Keto Diet has grown in popularity over the years because it's a regimen that doesn't require fasting, or avoiding most food that ordinary folks love to eat. Also known as Ketogenic Diet or KD, it's a regimen of eating foods low in carbohydrates but high in healthy fats and a modicum of protein-rich food. The diet isn't hard to follow because it simply requires limiting one's intake of carbohydrates and/or sugar-rich fares to less than 30 to 50 grams on a daily basis.
The main goal of Keto is to deprive the body of calories that produce glucose, which if not burned as energy for the day will be stored in fat cells. As an alternative, the body will focus its calorie-burning process on converting stored fats into ketones. Ketones are actually a type of chemical produced by the liver to break down fats. Its occurrence is usually when the body is in a fasting mode, or when unintentionally experiencing long periods of carb-deprivation.
A Keto Diet plan will therefore force a body to be constantly in such a situation but without the need to fast or skip important meals. What is well-liked about the Keto Diet is that it does not prohibit fat intake derived from various types of food, while training the body to whittle down appetite and at the same time get used to low caloric subsistence.
Origins of the Keto Diet Program
Keto Diet actually originated as an eating program developed in 1921 for pediatric patients, to manage refractory seizures. Fats instead of carbohydrates provide caloric supplements to children under medical supervision. In the 1990s, when it became apparent that obesity was becoming prevalent in the country, nutrition experts leaned on the principles of the Ketogenic diet, in seeking ways to help overweight and obese people reduce and manage their excessive weight problem.
Popular Examples of Food Eaten While on a Keto Diet
While the general description of a Keto Diet is about eating foods high in good fat and protein, the best way to illustrate the composition of ketogenic meals is to provide examples of low carb, high fat, and protein-rich foods:
Meat and Poultry
Fresh meat, preferably derived from grass-fed animals and from poultry, does not contain carbohydrates: making them staple components of a keto diet plan. This type of food is also rich in important minerals and an excellent source of B vitamins. In a low-carb diet, meat provides high-quality protein that helps in preserving muscle mass.
Preference for grass-fed meat stems from the fact that they contain more conjugated linoleic acid (CLA) and omega-3 fats when compared to meat derived from grain-fed animals.
Fresh fish and shellfish are not only carbohydrate-free but also rich in Vitamin B complexes and minerals like potassium and selenium. However, calorie counting for shellfish foods is not as straightforward as with other keto-friendly, carb-free seafood. Mainly because shellfish species have varying calorie measurements. Still, it's great that one can eat seafood types like shrimp and crabs as they don't have any calorie content at all.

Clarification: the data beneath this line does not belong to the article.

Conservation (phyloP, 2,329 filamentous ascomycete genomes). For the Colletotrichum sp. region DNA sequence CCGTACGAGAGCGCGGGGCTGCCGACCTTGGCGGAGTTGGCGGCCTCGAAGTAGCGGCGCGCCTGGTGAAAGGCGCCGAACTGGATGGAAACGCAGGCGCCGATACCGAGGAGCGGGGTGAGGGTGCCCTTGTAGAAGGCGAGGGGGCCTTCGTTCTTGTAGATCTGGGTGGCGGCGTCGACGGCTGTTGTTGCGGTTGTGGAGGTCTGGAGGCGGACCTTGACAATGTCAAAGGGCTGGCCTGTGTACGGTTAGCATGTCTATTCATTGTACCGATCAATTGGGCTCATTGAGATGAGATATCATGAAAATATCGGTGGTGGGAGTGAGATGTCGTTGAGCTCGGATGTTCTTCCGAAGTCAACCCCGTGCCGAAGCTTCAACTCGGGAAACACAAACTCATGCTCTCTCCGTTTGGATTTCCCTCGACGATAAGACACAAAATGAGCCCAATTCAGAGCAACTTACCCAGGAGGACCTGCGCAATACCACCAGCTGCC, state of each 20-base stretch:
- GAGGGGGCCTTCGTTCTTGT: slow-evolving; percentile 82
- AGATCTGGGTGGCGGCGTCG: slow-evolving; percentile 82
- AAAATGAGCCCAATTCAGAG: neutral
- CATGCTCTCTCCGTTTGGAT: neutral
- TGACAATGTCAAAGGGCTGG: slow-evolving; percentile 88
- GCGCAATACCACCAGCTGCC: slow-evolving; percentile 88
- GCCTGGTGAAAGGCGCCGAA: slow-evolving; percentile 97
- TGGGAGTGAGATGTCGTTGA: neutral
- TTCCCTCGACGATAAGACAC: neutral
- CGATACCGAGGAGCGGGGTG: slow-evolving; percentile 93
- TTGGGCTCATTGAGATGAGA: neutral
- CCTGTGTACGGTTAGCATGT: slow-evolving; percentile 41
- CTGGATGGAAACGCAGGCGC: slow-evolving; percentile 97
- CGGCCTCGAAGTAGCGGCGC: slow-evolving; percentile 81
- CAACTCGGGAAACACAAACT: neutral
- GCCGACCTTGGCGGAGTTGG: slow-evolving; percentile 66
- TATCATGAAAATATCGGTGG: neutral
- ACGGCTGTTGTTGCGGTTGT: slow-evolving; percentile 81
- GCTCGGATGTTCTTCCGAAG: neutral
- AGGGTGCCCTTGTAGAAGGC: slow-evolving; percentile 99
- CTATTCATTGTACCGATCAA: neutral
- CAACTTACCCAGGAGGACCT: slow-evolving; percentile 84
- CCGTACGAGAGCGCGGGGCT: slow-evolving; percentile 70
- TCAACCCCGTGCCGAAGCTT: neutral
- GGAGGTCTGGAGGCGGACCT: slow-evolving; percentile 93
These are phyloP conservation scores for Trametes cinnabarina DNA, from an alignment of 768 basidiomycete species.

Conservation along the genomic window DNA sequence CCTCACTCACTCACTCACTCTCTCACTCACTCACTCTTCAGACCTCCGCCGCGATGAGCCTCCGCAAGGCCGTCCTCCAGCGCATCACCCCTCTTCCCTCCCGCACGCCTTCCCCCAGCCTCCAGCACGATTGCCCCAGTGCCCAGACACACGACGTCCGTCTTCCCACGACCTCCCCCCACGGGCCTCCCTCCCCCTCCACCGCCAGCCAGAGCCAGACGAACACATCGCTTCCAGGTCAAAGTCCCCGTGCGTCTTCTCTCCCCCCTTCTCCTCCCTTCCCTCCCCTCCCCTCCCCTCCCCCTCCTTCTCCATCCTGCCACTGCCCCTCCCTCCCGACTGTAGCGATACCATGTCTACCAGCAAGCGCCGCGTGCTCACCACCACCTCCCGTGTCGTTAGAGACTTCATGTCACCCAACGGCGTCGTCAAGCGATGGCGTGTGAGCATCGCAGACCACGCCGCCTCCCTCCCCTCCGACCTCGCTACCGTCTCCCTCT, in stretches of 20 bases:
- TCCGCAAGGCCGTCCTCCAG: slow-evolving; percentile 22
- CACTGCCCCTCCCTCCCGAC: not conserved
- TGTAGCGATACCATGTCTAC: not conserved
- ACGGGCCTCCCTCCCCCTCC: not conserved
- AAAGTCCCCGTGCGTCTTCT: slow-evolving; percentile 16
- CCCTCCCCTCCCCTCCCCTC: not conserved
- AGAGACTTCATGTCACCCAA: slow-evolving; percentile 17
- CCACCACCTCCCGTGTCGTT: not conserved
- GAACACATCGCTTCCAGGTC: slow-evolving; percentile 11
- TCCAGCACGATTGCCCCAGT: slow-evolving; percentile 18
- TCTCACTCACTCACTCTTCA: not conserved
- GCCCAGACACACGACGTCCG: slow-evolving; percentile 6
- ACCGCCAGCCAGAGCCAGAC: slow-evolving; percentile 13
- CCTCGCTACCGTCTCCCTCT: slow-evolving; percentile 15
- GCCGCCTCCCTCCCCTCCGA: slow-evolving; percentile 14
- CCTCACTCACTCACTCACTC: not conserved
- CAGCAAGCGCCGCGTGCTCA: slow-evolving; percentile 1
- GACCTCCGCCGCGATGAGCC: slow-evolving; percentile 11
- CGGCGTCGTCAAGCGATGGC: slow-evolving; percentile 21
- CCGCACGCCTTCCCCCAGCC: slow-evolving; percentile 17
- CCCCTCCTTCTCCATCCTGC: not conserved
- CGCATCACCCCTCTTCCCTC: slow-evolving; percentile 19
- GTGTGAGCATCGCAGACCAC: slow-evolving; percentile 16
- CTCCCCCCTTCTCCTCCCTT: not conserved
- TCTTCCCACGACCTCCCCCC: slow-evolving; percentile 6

Additionally, keto or not, regular fish intake is highly recommended because not only are fish like salmon, sardines and mackerel are rich in good fat — they also have high omega-3 content.
Eggs are extremely popular as part of keto diets since everyone loves to have them as part of a hearty breakfast. While a large egg has less than one (1) gram of carbohydrates, it comes with about 6 grams of protein. Moreover, in order to get the full health benefits of eating eggs, one should eat both the egg white and the egg yolk because a greater concentration of its nutrients is found in the yolk.
Like eggs, cheese is a great fit for keto diets because all types of cheese are rich in good fat and at the same very low in carbohydrates. Studies show that even if high in saturated fat, eating cheese does not increase the risk of developing heart diseases; instead, may even protect the heart against potential disorders. Moreover, cheese has ample conjugated linoleic acid, a type of fatty acid that impedes fat production as well as fat storage.
Green Leafy Vegetables
Green leafy vegetables like lettuce, collard greens, bok choy, spinach, and kale are very low in carbohydrate content but are excellent sources of antioxidants, vitamins, and minerals. The darker the green color of the leaves, the higher the iron and vitamin K content, which are nutrients essential to the body's blood-clotting system.